For one, feeds are generally easy to create, and as more and more users opt for subscription over browsing and bookmarking favorite sites, publishers are well-positioned to capitalize on a new content delivery channel. Feeds have distinct advantages over other forms of electronic communication. The opt-in nature of a feed subscription is a clear signal that the reader is interested in the message. Feed subscriptions bypass spam filters, ensuring reliable delivery. Feeds create a persistent connection to the subscriber.

Whereas email newsletters often have some frequency associated with them—daily, weekly, monthly—when you publish an update to your feed, a subscriber's feed reader will pick it up the next time it polls for new content. Subscribers don't have to remember to check their favorite Web sites for new content or worry that they are missing breaking news.

Feeds as Advertising Media

As the audience for feeds has reached critical mass, marketers have become increasingly interested in reaching customers through syndicated content. At the same time, content publishers are becoming increasingly interested in monetizing content distributed via feeds. This has created demand for additional analytics around feed consumption—namely, reach and demographic profiles of feed subscribers—and we now have ad networks and ad servers built specifically for feeds.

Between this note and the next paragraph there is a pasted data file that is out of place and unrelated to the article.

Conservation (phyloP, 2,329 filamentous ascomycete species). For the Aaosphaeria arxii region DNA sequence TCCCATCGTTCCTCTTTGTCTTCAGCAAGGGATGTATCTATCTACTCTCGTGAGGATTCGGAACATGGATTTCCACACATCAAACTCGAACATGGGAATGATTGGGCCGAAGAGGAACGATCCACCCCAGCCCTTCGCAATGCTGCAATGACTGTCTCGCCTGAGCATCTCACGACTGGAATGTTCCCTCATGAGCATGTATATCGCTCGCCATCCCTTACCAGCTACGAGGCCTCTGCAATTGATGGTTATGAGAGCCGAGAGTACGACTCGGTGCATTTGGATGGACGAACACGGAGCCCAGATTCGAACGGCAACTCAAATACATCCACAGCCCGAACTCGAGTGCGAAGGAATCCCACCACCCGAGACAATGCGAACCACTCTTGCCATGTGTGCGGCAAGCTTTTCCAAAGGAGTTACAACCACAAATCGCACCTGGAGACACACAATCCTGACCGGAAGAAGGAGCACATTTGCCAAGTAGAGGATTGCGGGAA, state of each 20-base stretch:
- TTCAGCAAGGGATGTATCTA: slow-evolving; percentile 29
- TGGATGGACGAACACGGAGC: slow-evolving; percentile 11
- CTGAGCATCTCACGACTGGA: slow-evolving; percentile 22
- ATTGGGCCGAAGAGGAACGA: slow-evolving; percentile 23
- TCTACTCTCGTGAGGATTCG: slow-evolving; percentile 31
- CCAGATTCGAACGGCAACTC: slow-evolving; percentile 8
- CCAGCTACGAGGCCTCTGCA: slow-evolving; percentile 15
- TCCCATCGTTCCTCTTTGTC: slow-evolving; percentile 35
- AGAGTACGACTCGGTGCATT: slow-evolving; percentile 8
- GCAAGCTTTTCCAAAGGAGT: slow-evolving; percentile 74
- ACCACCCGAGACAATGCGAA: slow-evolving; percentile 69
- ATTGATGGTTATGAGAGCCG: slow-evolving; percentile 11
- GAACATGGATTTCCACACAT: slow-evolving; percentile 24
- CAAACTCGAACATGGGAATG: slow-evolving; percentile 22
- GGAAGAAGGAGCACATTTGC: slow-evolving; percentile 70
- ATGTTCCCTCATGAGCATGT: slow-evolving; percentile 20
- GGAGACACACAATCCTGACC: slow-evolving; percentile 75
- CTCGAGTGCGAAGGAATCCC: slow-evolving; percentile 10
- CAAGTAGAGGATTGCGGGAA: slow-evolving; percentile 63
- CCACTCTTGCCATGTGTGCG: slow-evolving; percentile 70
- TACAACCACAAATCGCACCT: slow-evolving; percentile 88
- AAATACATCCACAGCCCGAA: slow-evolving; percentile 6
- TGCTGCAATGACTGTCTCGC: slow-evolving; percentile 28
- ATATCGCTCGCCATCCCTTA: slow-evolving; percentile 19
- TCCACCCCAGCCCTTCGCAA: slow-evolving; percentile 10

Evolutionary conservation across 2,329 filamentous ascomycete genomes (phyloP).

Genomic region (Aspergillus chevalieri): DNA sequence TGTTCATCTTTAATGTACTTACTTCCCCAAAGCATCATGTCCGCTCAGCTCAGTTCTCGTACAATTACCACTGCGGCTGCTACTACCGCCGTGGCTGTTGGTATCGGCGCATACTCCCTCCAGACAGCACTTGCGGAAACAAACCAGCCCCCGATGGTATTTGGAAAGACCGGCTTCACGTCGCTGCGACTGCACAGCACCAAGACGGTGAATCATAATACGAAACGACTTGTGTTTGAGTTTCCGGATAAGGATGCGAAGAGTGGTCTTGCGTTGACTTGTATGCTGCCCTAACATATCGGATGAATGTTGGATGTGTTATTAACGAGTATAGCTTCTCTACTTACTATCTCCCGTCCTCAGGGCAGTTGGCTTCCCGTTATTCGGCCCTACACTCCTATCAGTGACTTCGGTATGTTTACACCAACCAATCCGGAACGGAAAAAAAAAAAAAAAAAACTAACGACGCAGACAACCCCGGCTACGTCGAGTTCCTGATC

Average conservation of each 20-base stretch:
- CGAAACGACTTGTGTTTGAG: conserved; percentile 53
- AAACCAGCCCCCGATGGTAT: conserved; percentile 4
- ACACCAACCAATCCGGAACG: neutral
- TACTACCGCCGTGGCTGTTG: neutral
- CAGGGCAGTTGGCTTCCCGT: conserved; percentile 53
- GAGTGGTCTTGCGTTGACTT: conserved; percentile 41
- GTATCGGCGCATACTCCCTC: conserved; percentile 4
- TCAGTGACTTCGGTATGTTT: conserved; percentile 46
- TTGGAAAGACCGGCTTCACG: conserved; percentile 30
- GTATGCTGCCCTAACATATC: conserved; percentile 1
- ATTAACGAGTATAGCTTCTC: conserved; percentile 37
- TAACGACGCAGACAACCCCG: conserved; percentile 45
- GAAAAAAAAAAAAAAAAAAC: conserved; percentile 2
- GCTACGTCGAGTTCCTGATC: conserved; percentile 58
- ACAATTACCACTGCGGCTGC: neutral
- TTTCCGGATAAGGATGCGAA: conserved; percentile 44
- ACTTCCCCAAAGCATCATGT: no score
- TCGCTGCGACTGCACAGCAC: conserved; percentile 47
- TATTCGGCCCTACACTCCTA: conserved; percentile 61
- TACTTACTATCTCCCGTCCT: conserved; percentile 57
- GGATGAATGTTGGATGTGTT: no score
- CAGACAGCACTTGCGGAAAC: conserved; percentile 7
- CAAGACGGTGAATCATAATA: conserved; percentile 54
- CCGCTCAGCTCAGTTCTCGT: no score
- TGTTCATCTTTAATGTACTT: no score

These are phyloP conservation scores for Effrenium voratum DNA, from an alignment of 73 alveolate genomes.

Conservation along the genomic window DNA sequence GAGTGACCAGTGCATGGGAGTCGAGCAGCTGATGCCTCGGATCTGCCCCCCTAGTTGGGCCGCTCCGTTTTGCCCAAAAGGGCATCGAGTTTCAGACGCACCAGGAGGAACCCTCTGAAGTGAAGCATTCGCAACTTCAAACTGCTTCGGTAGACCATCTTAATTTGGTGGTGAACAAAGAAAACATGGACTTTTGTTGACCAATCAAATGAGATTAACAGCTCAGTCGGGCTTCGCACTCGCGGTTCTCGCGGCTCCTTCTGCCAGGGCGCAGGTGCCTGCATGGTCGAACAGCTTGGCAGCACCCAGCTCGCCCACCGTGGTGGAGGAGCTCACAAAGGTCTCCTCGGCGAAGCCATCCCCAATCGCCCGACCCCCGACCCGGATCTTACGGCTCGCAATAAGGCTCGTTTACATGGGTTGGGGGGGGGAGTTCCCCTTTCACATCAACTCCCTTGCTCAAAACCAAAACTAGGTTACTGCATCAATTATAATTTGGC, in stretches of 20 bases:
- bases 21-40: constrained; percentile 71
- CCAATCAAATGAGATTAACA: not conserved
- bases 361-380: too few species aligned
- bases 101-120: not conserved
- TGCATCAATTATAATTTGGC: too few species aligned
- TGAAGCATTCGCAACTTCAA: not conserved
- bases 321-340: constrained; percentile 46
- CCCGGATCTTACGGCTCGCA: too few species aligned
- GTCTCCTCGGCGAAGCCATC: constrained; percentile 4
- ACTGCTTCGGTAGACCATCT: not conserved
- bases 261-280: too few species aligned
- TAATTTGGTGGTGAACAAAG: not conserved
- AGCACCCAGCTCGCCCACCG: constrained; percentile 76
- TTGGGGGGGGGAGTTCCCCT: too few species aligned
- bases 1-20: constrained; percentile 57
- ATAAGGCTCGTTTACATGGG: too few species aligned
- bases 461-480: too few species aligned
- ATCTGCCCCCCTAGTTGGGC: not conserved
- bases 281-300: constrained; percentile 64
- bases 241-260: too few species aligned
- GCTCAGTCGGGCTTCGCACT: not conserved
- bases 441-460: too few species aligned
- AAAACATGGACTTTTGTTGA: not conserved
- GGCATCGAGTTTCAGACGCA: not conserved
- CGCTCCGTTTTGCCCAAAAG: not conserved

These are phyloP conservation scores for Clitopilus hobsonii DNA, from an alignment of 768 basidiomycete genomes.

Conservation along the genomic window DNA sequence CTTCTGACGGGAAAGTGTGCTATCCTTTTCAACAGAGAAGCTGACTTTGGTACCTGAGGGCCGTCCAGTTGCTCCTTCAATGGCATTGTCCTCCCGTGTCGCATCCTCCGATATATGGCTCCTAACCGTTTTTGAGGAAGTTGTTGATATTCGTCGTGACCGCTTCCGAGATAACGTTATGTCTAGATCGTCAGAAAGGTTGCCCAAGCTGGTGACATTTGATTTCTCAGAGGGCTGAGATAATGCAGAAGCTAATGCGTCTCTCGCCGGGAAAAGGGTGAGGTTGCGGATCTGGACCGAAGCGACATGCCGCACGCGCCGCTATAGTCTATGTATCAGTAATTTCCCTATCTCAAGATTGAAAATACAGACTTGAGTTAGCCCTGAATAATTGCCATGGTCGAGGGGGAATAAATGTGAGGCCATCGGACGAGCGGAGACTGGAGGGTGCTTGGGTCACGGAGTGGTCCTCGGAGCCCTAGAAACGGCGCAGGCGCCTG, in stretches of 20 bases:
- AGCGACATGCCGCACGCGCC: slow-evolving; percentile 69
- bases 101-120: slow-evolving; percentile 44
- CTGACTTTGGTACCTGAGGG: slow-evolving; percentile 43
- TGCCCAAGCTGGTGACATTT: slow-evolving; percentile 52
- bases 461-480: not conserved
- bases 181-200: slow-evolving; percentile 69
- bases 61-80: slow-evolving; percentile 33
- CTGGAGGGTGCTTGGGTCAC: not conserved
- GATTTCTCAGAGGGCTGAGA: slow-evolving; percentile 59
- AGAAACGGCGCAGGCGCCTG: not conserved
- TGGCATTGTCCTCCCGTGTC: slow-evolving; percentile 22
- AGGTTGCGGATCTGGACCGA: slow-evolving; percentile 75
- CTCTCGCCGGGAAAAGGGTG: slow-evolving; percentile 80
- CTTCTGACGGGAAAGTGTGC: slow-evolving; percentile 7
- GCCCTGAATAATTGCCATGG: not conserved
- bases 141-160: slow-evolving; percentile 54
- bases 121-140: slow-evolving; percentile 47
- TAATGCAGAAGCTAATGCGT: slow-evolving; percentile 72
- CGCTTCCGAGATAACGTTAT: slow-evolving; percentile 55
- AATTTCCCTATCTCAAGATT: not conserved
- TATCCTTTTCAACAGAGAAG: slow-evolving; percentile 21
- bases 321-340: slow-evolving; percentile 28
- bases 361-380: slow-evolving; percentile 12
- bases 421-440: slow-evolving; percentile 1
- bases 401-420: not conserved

Media planners are recognizing that an ad program focused only on a Web property might miss an important customer segment—those that are receiving content via a feed rather than on the site. According to a recent study by PQ media, spending on blog, podcast, and RSS advertising is expected to increase 145% in 2006.

"Advertisers are beginning to take advantage of content syndication in many ways," according to Media Contacts, a unit of international ad agency Havas. Feed subscribers are generally a more tech-savvy group of buyers, often the first to recommend new services, technologies, and products to their circle.

A year ago, advertisers might have had a difficult time placing a significant ad buy in feeds. Today, companies are aggregating and organizing content for targeting purposes, measuring audience size and behavior, and delivering millions of ads in feeds each day. Feeds are likely to become a standard component of an interactive media plan.

Feed Future

What's the future for feeds? The publishing and adoption trends will continue. Feeds provide too much utility to individuals to be ignored. Publishers will figure out how and where to promote their feeds in site navigation, and consumers will be helped along by technology, such as Microsoft's integration of feeds into the browser.

The feed train has left the station, and it appears to be picking up steam.

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ABOUT THE AUTHOR

Brent Hill is vice-president of business development for FeedBurner (www.feedburner.com), a leader in feed management and operator of the largest advertising network for feeds.